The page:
Piano Concerto No. 3 in D minor, Op. 30
Related Artists/CompaniesSergei Rachmaninoff
National Symphony Orchestra: Krzysztof Urbanski, conductor: Shostakovich's Symphony No. 10 / Daniil Trifonov, piano, plays Rachmaninoff's Piano Concerto No. 3 - Apr. 2 - 4, 2015
Young piano sensation Daniil Trifonov reveals his "scintillating technique and virtuosic flair" (New York Times) in Rachmaninoff's Piano Concerto No. 3. Conductor Krzysztof Urbanski also leads Shostakovich's Symphony No. 10.
About the Work
In addition to the solo piano, the score calls for 2 flutes, 2 oboes, 2 clarinets, 2 bassoons, 4 horns, 2 trumpets, 3 trombones, tuba, timpani, snare drum, bass drum, cymbals, and strings. Duration, 46 minutes.
Rachmaninoff’s first American tour, which began in the fall of 1909, introduced him in all three facets of his career: he toured with the Boston Symphony Orchestra as both pianist and conductor, he conducted his orchestral works in Chicago and Philadelphia, and gave numerous recitals in which he played his compositions for piano. The new work he brought with him, composed especially for that tour, was his Third Concerto, which he not only introduced with Walter Damrosch and his New York Symphony Orchestra in November, but played again in the same city two months later with the Philharmonic under Gustav Mahler, whose intense preparation left a deep and lasting impression on him. In later years Rachmaninoff declared the Third his favorite among his own concertos, but he also came to the point of phasing it out of his performing repertory because he felt that certain other pianists were more effective in the work.
The Third Concerto is an extremely demanding piece for the soloist. Rachmaninoff dedicated the score to Josef Hofmann, a lifelong friend whom he was not alone in regarding as the greatest pianist of his time. Hofmann, however, never played the work, and it was the young Vladimir Horowitz who became closely identified with it. Horowitz chose this challenging concerto for his graduation performance at the Kiev Conservatory in 1920, and played it frequently when he began his professional career. He met Rachmaninoff as soon as he arrived in America, in 1928, and the composer suggested some cuts and other modifications which he felt would make the piece an even stronger vehicle for his young colleague. It was Horowitz who made the premiere recording of it, a year or two later with Albert Coates and the London Symphony Orchestra, with the cuts and modifications Rachmaninoff had made for him. Toward the end of another decade, a broadcast performance by Walter Gieseking in 1939 strengthened Rachmaninoff’s feeling that he should leave the work in other hands than his own. Although he did make his own recording of the Concerto that very year, with Eugene Ormandy and the Philadelphia Orchestra, he never again performed the work on the concert stage.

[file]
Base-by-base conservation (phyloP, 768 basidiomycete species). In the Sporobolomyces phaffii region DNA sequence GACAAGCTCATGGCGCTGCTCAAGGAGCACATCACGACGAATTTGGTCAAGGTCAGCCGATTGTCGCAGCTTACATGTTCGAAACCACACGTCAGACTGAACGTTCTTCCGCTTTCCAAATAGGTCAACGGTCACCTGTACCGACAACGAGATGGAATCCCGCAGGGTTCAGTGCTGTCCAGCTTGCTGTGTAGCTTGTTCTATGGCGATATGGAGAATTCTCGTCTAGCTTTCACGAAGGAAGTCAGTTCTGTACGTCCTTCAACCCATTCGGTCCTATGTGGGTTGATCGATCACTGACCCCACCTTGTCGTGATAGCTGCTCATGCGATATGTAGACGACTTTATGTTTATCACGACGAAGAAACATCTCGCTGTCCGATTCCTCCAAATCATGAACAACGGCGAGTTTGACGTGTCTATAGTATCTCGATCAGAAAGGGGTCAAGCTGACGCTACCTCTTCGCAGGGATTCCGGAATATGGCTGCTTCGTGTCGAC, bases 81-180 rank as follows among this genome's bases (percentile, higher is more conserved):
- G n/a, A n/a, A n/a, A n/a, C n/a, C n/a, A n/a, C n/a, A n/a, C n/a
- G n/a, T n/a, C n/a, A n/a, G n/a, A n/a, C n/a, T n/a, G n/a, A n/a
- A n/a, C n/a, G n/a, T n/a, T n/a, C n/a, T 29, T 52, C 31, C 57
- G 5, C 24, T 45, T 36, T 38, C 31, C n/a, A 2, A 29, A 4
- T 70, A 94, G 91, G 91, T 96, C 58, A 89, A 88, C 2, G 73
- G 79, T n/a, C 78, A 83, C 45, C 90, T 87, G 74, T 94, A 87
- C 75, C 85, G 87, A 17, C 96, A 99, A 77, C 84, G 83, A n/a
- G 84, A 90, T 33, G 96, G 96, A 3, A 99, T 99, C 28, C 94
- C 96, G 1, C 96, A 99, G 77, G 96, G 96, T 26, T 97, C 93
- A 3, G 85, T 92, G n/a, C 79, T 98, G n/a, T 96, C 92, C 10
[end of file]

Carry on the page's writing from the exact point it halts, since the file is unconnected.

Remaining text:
The performance Rachmaninoff recorded with Ormandy also observed the cuts he had made for Horowitz, and, with the double precedent thus provided, that version was favored by pianists for years. In the last 30 years or so, however, as conductors began restoring the cuts in Rachmaninoff’s Second Symphony, more and more pianists decided to restore those made in the Third Concerto as well, and it is the original uncut version that is performed in the present concerts.
The opening theme, according to Rachmaninoff, “simply wrote itself.” The second theme, following unhurried transformations of the first, appears as a full-blown lyric outpouring and then assumes a march character. On these materials Rachmaninoff builds a movement remarkable at once for its intricacy and its apparent spontaneity.
“Intermezzo” is the heading for the second movement, but it is a far more expansive episode (or series of episodes) than that title might suggest. A lovely, nostalgic introduction by the strings, with the theme given out by the oboe, expands dramatically before the entrance of the piano, which then takes the lead in a reflective nocturne and builds to a climax of considerable power. In the contrasting second section, a sort of scherzo in waltz time, the clarinet and bassoon give out a variant of the first-movement theme behind the piano’s filigree ornamentation.
The second movement leads without pause into the third, a glittering, mercurial piece, for the most part nervous and marchlike, but with lyric contrasts again based on material from the first movement. The sheer drive of this finale is in sharp contrast to what has gone before. The awesome coda begins with a cadence somewhat reminiscent of the corresponding section of Brahms’s Violin Concerto and the piano part at this point may suggest Liszt in his richest vein; the soaring strings and the brass-dominated exultation, however, are wholly characteristic of Rachmaninoff himself.